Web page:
Dutch airline KLM celebrates turning 100 years on Monday, a significant milestone for what is officially the world's oldest airline.

One event that is hardly being mentioned in celebrations, however, is how Maltese Prime Minister Dom Mintoff saved it from what could have been the darkest chapter in its history – the hijacking of a jumbo jet with 247 passengers on board in November 1973.

The Boeing 747 was flying from Amsterdam to Tokyo with a stop in Beirut when it was hijacked over Iraq by three young Arab men. It was the beginning of a nightmare crisscross flight above the Middle East.

Since no country would grant them landing permission, the hijackers threatened to blow up the plane.

"That the (Dutch) capital escaped from this disaster was only thanks to the fact that the Arabs finally gained landing permission on the island of Malta," the Dutch newspaper De Telegraaf reported many years later.

It was claimed at the time, however, that no landing permission had actually been granted by Malta. That is likely, since the only runway Malta had at the time was too small to handle jumbo jets.  That the aircraft managed to land here was something of a feat in itself. 

The giant aircraft was parked a few hundred metres from the terminal building, drawing many aviation enthusiasts to the airport.

Dom Mintoff went to the control tower and personally handled negotiations with the hijackers, who were demanding fuel and threatening to kill passengers.  

He also told them that he had spoken to Libyan leader Muammar Gaddafi, who told him they did not represent anyone and were just young people acting on their own.

"You have no friends, and I am your only friend at the moment. I am trying to help you out but now I am determined to help you only as much as you help me," Mr Mintoff was heard to say on two-way radios.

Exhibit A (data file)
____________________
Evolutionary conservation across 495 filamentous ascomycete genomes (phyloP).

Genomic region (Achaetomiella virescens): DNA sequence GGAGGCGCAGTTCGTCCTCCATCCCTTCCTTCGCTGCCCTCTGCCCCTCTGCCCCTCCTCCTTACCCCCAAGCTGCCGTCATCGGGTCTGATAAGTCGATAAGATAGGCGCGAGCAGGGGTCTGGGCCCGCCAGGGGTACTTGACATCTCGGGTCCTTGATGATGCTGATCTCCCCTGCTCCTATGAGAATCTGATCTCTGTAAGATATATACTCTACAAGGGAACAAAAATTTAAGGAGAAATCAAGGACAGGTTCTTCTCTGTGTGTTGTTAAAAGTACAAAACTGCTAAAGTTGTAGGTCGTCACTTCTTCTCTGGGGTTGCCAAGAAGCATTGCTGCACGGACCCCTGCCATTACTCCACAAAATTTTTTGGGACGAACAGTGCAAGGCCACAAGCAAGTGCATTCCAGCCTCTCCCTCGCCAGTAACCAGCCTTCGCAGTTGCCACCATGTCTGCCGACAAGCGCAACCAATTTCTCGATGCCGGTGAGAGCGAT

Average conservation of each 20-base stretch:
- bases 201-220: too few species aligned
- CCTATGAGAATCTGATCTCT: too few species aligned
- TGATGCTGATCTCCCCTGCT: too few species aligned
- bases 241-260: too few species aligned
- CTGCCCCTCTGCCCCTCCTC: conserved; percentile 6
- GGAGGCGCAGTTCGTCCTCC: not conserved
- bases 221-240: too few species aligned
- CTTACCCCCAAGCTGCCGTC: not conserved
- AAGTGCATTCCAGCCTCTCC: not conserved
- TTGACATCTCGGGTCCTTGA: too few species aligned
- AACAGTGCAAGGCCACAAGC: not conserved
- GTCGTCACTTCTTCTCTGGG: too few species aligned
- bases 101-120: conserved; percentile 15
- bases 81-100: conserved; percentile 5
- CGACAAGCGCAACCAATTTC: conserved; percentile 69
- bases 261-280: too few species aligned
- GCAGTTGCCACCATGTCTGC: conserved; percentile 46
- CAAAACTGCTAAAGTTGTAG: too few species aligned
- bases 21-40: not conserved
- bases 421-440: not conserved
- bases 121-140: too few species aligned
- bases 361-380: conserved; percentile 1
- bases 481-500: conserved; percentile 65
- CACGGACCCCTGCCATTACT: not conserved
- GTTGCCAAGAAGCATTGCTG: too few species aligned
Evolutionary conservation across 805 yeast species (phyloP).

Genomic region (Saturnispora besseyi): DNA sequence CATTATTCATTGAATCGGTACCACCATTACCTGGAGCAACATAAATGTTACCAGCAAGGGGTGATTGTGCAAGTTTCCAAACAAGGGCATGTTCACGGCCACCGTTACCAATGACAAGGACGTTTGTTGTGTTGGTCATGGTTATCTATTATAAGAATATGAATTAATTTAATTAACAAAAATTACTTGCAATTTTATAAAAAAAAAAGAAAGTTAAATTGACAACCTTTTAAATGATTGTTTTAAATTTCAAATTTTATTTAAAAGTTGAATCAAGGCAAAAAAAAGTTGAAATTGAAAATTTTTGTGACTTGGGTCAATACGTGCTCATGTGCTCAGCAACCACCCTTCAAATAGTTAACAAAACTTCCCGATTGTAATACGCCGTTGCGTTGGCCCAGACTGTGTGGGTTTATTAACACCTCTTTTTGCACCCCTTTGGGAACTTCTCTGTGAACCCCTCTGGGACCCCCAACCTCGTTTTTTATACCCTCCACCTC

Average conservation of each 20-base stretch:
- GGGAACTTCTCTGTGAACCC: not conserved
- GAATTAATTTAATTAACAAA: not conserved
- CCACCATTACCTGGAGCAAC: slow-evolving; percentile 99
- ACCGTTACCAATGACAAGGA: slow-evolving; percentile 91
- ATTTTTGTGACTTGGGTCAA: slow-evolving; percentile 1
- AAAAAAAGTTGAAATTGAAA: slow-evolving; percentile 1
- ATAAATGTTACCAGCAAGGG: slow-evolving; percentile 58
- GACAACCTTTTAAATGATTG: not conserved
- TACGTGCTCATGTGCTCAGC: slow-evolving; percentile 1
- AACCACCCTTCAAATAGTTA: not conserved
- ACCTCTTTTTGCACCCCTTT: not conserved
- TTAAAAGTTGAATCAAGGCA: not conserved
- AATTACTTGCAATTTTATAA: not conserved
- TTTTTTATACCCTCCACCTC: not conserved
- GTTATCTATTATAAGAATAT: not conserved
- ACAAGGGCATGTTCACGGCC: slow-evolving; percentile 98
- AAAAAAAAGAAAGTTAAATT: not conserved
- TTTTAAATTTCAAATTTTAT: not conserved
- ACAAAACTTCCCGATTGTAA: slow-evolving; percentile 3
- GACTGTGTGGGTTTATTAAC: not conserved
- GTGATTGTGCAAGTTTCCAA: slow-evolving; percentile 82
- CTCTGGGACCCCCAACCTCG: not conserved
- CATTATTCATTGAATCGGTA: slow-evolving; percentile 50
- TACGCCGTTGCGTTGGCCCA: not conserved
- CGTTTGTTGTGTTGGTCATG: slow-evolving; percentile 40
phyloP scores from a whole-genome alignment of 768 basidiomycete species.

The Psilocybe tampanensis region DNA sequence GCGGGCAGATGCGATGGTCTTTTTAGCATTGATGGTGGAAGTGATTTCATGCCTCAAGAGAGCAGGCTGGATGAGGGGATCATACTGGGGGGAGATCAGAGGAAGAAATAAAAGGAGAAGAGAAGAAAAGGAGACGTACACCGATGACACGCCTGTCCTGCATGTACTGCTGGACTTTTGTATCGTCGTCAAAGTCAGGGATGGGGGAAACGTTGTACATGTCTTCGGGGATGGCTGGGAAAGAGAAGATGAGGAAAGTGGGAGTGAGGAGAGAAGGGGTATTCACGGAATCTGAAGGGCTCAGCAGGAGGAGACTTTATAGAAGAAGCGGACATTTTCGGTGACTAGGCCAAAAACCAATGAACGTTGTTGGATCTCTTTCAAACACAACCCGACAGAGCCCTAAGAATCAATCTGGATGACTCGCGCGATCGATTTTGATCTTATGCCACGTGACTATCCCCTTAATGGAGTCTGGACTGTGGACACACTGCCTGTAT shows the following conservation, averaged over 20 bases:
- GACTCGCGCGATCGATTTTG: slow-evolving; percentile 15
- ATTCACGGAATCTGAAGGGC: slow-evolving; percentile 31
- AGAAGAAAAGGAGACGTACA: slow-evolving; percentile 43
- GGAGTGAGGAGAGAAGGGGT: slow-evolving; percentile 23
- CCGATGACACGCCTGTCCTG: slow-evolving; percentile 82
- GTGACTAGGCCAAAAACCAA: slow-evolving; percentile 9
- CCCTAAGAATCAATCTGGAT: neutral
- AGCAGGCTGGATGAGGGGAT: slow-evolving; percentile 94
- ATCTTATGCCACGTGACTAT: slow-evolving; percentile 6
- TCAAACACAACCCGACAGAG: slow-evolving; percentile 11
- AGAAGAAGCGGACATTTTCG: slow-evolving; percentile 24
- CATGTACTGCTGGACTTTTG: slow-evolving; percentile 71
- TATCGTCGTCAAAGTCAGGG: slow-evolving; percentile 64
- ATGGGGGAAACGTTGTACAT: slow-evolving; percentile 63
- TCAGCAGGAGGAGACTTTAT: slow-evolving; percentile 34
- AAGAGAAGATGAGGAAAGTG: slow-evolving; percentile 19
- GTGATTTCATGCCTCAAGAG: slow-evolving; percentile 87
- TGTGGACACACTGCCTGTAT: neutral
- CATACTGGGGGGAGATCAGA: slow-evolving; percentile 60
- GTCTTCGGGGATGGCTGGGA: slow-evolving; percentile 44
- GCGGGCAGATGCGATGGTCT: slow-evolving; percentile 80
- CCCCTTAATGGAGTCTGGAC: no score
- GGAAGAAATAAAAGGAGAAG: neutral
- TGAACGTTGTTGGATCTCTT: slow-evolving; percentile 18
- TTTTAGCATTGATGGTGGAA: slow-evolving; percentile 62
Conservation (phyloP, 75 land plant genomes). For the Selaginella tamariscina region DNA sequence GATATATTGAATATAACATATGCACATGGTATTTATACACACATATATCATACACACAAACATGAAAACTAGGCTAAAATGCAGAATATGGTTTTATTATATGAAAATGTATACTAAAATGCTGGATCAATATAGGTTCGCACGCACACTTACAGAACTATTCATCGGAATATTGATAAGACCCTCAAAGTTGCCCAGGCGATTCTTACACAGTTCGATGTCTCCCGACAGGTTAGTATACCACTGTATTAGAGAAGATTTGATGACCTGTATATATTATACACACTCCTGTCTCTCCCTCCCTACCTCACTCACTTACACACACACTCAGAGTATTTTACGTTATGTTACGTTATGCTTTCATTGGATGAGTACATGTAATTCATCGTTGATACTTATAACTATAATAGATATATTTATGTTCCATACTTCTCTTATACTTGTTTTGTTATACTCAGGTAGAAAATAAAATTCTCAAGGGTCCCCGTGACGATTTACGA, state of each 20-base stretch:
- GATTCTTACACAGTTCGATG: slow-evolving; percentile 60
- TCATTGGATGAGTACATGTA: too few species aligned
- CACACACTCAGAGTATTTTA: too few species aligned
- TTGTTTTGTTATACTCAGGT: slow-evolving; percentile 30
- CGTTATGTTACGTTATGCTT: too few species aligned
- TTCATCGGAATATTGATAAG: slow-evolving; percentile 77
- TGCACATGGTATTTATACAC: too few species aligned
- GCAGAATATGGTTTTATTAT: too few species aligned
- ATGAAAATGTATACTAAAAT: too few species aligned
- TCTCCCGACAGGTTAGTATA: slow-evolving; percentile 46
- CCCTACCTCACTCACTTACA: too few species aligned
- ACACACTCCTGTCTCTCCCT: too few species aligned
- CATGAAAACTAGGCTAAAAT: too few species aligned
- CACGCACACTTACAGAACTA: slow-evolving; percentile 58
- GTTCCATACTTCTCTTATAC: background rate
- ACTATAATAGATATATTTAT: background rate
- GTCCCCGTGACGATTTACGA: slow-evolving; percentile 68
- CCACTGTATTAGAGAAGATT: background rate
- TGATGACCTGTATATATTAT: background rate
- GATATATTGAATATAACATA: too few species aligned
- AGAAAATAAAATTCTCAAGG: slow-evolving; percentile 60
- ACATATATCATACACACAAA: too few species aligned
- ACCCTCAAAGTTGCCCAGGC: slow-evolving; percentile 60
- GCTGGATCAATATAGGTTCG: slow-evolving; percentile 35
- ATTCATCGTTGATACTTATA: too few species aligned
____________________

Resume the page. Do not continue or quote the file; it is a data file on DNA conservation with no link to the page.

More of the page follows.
At this juncture, an interpreter told Mr Mintoff that he would not repeat certain words he had told the hijackers because he feared the gunmen would get furious.

The gunmen did get furious when Col Gaddafi was mentioned. They said the Libyans had treated them badly "not like you."

Mintoff agreed to give the hijackers half of the fuel they had requested once they released half of the passengers on board. Once that fuel was pumped on board, the hijackers released the remaining passengers and the remaining fuel was given to them.

The hijackers also asked for an Egyptian consul to replace the passengers as a hostage, but the KLM senior vice president for operations, A.W. Witholt, offered himself as hostage and was allowed on the aircraft.

The passengers, mostly Japanese, were released during the night between November 26-27 - coming down chutes from the plane because Malta did not have aircraft stairs high enough for a Boeing 747.

They were taken to the Verdala Hotel to rest and recover from their ordeal.

Mr Mintoff was later praised for the tough way he had negotiated with the hijackers.

At one time, after the hijackers had agreed to release the passengers, he also requested the release of the air hostesses.

He was heard on the radio telling the hijackers that the hostesses were only of use to them to make tea.

Eventually the hijackers relented, telling Mr Mintoff that in view of his invaluable help, they were overlooking everything, including their instructions not to release the hostesses, and they were also allowed to disembark.

Mr Mintoff then demanded to be told where the hijackers intended to go. They refused, but eventually agreed to tell him in confidence and he told them he would see to it that they reached their destination in safely.

The aircraft left Malta early on November 27.

It flew to Dubai where the hijackers handed over the plane and their remaining hostages in return for safe passage out of the country.